In a world that is becoming more and more uncertain, coupled with systems as complex as cities, the ability of city officials to make robust decisions within ever-changing environments, will largely depend on their ability to be innovative and think out of the box. The world’s leading cities will be the ones that harness opportunities that others may not see or take advantage of.
African cities have come a long way in their efforts to achieve sustainable development. However, one of the biggest challenges in Africa is to ensure that municipalities have access to the necessary capacity and skill sets to achieve sustainable development objectives, while making decisions within highly complex environments.
The performance of the public sector is vital to the achievement of municipal goals relating to the reduction of poverty, accelerating economic growth, and providing better services to citizens. The lack of capacity in African cities is often referred to as the first stumbling block for service delivery[i]. Capacity limitations are such a pressing issue that between 1995 and 2004 the World Bank provided USD 9 billion in lending and close to USD 900 million in grants and administrative budget to support capacity building in Africa. The bulk of this support was directed toward the public sector[ii].
Through ICLEI Africa’s ongoing work in Africa, it is evident that a lack of capacity compels local governments to move into a space where they are often only able to prioritise day to day operations. At first glance, this is not a major point of concern. However, this focus on ‘coping’, often forces municipal officials into a mode of reactive as opposed to proactive planning; a focus on the bare minimum to ensure operational output, which doesn’t encourage innovation. Local governments struggle to move into a more creative space, where new technologies and methodologies, learnings and good practice are shared.
CONSEQUENCES OF CAPACITY DEFICITS
A city system that is constrained to coping and reacting is likely to struggle to meet the developmental challenges of the 21st century, through:
(a) repeating the same patterns and therefore the same mistakes;
(b) focusing on delivering daily targets and not on long-term strategic planning, which allows for better control of long-term outcomes;
(c) addressing the symptoms and not the real cause of the city’s problems.
An example of this is in relation to flooding in African cities, which is often exacerbated by blocked pipes. Resources are often directed to storm water drain clean-ups, rather than education campaigns for preventing incorrect disposal of waste.
A capacity deficit could also mean that even if new ideas and methods arise, the likelihood of these being implemented and institutionalised is unlikely. A further challenge is that in many African cities, a top-down management approach exists, where there are few incentives for city officials to be innovative and creative, and no real mechanism for dealing with creativity if it arises.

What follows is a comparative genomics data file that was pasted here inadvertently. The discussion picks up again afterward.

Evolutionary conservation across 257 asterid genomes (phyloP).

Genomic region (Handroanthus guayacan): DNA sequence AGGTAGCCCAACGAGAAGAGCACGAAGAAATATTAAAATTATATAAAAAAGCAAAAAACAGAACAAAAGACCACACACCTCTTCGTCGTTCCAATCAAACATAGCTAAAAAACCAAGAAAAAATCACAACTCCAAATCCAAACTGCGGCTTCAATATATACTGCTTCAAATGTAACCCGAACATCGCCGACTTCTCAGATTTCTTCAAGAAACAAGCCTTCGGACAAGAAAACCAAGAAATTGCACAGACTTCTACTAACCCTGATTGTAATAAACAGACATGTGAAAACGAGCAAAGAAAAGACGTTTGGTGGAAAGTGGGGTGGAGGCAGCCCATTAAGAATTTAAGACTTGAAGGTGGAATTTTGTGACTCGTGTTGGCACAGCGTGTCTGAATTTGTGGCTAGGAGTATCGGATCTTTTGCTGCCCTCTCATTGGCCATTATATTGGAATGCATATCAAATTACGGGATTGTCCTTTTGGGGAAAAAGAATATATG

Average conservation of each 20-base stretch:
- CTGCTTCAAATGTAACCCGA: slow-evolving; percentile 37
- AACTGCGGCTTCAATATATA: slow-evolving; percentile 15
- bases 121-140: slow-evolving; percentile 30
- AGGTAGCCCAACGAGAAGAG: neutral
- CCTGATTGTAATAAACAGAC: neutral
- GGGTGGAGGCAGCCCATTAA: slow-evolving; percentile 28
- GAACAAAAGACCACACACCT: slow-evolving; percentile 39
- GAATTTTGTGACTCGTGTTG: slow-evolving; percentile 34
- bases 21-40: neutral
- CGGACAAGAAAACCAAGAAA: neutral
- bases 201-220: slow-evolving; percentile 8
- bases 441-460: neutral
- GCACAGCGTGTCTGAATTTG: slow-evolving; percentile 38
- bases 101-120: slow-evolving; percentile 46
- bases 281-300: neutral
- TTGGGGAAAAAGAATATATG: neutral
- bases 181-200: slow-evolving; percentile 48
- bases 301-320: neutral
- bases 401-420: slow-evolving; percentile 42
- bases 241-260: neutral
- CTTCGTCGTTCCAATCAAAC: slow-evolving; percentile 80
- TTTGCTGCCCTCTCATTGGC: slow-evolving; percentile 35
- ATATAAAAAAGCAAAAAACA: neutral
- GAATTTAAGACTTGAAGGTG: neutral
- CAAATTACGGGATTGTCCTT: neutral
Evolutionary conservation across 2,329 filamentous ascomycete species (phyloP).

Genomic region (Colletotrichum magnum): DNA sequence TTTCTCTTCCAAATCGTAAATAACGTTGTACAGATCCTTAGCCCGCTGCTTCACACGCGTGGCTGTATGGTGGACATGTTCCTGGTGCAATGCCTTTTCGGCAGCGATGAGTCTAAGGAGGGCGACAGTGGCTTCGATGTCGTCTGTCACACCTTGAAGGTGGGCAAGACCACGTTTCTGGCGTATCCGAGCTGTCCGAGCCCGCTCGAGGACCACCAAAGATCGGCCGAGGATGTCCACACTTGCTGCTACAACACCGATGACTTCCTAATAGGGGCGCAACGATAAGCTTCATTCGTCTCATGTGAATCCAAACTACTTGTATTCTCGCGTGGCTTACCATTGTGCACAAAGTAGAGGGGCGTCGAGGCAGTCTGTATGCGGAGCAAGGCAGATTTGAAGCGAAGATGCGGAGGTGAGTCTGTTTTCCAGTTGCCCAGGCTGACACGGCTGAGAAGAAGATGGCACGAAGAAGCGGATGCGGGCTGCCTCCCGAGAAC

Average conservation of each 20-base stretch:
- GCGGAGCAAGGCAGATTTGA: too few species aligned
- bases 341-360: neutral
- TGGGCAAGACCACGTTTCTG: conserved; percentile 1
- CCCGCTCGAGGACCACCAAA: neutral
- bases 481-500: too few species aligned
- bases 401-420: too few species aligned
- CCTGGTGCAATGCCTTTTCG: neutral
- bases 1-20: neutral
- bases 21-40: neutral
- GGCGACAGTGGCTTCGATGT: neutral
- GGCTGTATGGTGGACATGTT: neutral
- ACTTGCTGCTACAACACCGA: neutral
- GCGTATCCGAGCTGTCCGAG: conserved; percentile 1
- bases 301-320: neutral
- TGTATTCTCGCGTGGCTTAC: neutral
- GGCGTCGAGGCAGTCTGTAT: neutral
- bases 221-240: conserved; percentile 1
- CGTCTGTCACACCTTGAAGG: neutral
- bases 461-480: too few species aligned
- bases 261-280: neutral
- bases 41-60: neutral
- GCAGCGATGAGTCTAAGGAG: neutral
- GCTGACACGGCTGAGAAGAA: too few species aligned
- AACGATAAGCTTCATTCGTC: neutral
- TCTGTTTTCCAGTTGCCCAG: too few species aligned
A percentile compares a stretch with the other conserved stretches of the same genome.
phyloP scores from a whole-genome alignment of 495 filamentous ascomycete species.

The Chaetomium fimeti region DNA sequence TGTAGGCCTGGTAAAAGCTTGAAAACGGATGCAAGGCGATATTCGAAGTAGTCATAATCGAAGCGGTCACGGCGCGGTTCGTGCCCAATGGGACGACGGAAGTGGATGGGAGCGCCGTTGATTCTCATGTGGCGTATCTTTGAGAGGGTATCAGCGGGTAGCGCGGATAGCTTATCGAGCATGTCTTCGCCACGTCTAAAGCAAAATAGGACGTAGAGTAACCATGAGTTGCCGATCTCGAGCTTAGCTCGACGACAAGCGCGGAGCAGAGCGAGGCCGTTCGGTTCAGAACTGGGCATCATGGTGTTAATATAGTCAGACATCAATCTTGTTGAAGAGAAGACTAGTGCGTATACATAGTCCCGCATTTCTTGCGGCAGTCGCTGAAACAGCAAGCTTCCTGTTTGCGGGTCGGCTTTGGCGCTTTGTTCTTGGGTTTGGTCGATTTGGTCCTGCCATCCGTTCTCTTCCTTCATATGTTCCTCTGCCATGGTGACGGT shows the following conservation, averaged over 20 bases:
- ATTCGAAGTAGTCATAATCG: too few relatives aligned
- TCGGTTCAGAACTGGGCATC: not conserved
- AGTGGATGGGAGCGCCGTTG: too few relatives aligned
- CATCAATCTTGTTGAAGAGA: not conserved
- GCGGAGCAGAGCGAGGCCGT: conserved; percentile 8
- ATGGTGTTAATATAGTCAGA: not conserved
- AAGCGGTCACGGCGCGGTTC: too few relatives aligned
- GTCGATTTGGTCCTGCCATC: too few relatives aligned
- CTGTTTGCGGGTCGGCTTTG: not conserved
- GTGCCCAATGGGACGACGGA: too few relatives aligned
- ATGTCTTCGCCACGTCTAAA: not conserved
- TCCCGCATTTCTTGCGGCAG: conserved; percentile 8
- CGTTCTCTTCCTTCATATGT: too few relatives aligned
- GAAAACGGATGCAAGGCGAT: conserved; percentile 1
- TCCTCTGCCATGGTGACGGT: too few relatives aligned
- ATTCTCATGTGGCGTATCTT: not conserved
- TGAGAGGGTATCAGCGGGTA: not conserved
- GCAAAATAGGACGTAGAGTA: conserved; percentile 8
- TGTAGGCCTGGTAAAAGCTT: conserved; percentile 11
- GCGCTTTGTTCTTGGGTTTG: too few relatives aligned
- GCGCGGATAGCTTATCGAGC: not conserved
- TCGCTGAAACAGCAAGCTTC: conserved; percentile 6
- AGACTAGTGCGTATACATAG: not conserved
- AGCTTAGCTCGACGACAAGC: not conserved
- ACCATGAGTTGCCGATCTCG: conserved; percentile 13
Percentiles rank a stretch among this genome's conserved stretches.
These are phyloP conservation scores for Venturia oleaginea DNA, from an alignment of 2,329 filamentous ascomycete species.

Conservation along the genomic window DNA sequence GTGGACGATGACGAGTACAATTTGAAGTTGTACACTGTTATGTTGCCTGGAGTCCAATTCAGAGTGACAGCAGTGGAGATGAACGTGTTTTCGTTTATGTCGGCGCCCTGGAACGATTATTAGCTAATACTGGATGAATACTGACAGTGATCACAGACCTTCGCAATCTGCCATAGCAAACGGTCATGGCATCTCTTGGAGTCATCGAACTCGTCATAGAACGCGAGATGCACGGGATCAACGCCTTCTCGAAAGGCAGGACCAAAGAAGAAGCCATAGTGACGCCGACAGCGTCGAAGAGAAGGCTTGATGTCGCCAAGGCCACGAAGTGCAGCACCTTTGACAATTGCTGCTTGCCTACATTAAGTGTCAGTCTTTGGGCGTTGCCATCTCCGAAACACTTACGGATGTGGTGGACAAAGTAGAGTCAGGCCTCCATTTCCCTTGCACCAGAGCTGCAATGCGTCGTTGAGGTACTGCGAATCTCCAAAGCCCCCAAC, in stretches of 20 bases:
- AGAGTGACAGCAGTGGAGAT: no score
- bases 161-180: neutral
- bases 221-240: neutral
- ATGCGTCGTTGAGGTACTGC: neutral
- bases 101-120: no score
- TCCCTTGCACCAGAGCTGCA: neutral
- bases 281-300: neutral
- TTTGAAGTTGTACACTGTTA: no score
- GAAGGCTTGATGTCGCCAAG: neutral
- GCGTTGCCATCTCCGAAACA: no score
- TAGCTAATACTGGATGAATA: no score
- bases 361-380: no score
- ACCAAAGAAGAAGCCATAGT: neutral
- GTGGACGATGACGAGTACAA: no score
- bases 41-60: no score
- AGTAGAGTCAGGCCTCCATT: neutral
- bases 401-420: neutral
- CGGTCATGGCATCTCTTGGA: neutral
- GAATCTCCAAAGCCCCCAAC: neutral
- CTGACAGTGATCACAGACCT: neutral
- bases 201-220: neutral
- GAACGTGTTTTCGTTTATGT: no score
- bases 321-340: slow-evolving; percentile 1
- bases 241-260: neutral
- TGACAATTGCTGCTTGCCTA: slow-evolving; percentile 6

A lack of capacity could also result in the breakdown of effective communication between individuals working within different sectors; transdisciplinary engagement often leads to fresh ideas via cross-pollination of ideas and making connections.
The institutional environment
Fostering a culture of learning, sharing and innovation is key, and is influenced by the governance and institutional structure of organisations. The institutional arrangements set the stage for the type of formal and informal education and training programmes that occur, and how they promote and enable innovation and creativity.
Encouraging individual initiative
Individual initiative and responsibility is key to developing capacity as it allows for individuals to take ownership and accountability. Encouraging individuals to develop new ideas, new approaches, new partnerships and innovative ways of doing things not only builds individual capacity, but also that of the organisation.
Initiating specific projects
Initiating pilot projects that aim to address a particular city need or challenge using innovative methods and multi-skilled stakeholders, not only facilitates coordination which builds capacity, but also creates the space for developing good practice. Providing the platform that brings key role players together can overcome capacity constraints by pooling resources and building partnerships.
Promoting more effective use of available resources
One of the continuing ironies in African cites is that often human and material resources are underutilised. A huge amount of financial aid is being directed towards African cities, with many different projects implemented by a multitude of organisations. Imagine what could be achieved if all of these different projects and organisations worked together to address common goals and needs. In this regard, external organisations should be guided by city authorities so that they best fill key capacity gaps and respond directly to city needs and priorities.
[i] Chirisa, 2008. Available at http://ir.uz.ac.zw/handle/10646/587
[ii] The World Bank, 2005. Available at https://openknowledge.worldbank.org/handle/10986/7468